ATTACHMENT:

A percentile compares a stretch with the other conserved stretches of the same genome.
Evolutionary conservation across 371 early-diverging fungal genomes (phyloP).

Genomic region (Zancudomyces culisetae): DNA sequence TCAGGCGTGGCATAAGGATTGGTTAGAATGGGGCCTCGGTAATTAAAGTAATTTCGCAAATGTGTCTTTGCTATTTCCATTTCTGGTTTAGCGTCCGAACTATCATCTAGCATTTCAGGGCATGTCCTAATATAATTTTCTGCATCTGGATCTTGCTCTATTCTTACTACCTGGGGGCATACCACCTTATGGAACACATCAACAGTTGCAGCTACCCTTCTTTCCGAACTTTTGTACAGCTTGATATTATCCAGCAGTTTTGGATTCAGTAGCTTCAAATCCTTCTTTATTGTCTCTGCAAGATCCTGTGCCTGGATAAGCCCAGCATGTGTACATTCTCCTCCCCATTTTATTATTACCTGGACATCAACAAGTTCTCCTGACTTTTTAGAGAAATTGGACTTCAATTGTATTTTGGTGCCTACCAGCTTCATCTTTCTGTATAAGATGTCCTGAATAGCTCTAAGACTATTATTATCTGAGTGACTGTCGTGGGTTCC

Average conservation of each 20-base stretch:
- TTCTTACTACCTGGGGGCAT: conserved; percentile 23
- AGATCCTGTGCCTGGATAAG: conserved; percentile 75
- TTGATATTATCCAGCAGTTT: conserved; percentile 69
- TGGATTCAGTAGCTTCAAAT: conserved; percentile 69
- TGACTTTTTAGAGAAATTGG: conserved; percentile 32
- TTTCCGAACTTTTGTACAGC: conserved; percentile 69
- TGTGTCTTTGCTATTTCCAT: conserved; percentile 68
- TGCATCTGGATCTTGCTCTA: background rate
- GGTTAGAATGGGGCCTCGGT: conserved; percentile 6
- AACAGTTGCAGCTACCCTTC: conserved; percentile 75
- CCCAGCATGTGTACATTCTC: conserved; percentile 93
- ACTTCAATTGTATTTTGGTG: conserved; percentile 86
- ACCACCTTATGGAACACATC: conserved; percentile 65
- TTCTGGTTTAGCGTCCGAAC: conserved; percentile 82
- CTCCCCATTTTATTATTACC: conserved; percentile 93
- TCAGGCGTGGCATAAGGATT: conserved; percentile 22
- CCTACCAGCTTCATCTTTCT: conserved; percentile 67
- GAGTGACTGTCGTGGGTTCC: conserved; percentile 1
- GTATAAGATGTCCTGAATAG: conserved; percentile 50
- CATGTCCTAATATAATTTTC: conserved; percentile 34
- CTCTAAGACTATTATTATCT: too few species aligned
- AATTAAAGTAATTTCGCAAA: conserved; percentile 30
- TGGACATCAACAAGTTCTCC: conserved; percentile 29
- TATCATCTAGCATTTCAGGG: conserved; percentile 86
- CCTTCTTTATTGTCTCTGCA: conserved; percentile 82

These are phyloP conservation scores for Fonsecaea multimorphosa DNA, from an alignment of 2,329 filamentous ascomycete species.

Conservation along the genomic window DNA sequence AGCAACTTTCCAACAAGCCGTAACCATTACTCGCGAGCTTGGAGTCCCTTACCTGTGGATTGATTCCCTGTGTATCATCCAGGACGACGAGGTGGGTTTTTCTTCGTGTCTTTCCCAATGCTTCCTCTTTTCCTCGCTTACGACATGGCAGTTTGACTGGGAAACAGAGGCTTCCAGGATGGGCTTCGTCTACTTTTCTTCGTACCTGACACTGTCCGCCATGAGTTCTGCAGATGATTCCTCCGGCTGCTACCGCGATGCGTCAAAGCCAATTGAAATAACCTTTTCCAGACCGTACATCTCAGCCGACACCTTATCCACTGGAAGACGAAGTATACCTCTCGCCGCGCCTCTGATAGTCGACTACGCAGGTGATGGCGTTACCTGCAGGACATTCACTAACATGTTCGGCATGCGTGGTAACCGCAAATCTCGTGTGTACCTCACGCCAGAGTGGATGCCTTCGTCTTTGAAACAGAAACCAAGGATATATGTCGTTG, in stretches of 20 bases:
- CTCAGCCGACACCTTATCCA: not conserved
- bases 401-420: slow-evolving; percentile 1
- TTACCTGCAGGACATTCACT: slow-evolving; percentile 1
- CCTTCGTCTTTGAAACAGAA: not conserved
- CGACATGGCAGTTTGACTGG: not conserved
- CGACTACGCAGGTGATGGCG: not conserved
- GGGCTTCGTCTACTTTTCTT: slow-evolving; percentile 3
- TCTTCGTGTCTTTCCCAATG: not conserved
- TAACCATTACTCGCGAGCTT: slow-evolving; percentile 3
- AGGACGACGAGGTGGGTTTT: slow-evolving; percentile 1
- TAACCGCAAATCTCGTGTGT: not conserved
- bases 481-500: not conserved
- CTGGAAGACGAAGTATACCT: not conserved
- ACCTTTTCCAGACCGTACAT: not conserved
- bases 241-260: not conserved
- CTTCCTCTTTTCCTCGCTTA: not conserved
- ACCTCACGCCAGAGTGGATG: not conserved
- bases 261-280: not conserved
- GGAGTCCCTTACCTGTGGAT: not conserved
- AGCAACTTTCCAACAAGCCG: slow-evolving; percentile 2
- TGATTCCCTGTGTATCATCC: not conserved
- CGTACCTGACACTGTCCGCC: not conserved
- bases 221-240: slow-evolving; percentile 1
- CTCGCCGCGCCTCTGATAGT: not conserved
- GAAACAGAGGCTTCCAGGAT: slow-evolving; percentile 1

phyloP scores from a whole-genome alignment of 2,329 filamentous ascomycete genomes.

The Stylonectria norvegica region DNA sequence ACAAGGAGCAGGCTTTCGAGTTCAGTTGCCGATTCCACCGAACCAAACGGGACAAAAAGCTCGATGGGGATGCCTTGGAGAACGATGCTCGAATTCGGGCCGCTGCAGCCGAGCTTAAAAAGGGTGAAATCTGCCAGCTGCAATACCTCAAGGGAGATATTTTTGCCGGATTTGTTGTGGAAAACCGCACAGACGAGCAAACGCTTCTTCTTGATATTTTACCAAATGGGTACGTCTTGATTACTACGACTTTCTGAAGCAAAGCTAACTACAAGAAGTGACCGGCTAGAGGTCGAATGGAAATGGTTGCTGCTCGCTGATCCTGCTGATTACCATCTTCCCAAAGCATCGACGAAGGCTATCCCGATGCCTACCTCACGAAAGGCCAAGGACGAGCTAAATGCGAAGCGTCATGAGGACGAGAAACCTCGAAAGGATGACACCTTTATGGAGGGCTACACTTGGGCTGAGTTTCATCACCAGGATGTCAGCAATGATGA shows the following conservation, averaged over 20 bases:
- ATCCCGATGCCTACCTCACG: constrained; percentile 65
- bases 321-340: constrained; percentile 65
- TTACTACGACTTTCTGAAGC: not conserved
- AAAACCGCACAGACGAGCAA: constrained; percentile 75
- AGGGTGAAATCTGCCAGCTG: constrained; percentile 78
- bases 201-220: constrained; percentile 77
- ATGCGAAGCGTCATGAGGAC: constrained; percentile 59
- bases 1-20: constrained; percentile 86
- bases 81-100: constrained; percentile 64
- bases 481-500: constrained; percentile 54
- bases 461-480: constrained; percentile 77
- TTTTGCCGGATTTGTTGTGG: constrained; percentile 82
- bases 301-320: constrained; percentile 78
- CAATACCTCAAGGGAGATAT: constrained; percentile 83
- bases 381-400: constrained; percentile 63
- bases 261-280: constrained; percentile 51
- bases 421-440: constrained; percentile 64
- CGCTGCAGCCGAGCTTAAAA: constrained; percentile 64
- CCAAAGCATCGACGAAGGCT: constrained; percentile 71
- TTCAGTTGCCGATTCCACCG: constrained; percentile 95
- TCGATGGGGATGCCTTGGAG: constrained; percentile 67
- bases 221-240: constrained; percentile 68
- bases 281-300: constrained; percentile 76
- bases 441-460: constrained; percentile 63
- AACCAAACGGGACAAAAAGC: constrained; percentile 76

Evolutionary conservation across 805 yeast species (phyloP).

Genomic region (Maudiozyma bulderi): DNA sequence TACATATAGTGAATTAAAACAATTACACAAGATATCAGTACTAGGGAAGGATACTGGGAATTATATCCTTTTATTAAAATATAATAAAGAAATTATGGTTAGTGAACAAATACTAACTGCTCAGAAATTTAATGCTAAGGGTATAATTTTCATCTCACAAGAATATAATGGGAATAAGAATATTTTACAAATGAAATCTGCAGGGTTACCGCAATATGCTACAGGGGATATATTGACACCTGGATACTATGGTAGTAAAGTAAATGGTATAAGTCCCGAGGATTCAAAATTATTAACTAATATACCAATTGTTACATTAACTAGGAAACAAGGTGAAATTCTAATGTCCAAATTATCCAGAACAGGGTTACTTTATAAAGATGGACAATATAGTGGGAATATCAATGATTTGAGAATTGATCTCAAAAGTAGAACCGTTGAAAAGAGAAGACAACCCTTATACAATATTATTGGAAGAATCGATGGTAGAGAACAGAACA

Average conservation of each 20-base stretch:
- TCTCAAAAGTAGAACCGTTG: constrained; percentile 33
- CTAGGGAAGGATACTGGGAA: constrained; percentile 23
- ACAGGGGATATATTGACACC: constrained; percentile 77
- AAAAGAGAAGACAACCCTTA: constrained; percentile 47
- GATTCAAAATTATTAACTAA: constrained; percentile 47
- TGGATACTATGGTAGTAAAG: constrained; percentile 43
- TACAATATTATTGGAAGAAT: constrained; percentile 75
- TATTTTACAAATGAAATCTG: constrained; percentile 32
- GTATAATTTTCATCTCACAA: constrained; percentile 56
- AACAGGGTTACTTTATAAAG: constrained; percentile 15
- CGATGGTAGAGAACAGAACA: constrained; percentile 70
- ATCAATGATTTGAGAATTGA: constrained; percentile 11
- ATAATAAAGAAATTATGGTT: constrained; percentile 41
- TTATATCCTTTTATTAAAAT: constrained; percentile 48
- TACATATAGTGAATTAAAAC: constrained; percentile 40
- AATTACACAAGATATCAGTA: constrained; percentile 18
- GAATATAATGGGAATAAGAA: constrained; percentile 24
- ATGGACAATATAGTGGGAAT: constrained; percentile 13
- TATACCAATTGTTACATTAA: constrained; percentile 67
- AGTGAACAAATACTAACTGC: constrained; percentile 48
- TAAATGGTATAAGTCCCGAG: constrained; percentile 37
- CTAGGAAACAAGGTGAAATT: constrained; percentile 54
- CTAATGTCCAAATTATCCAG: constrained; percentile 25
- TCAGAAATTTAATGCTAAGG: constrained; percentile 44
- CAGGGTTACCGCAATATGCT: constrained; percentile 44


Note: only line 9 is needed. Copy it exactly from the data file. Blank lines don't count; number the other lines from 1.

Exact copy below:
- TGACTTTTTAGAGAAATTGG: conserved; percentile 32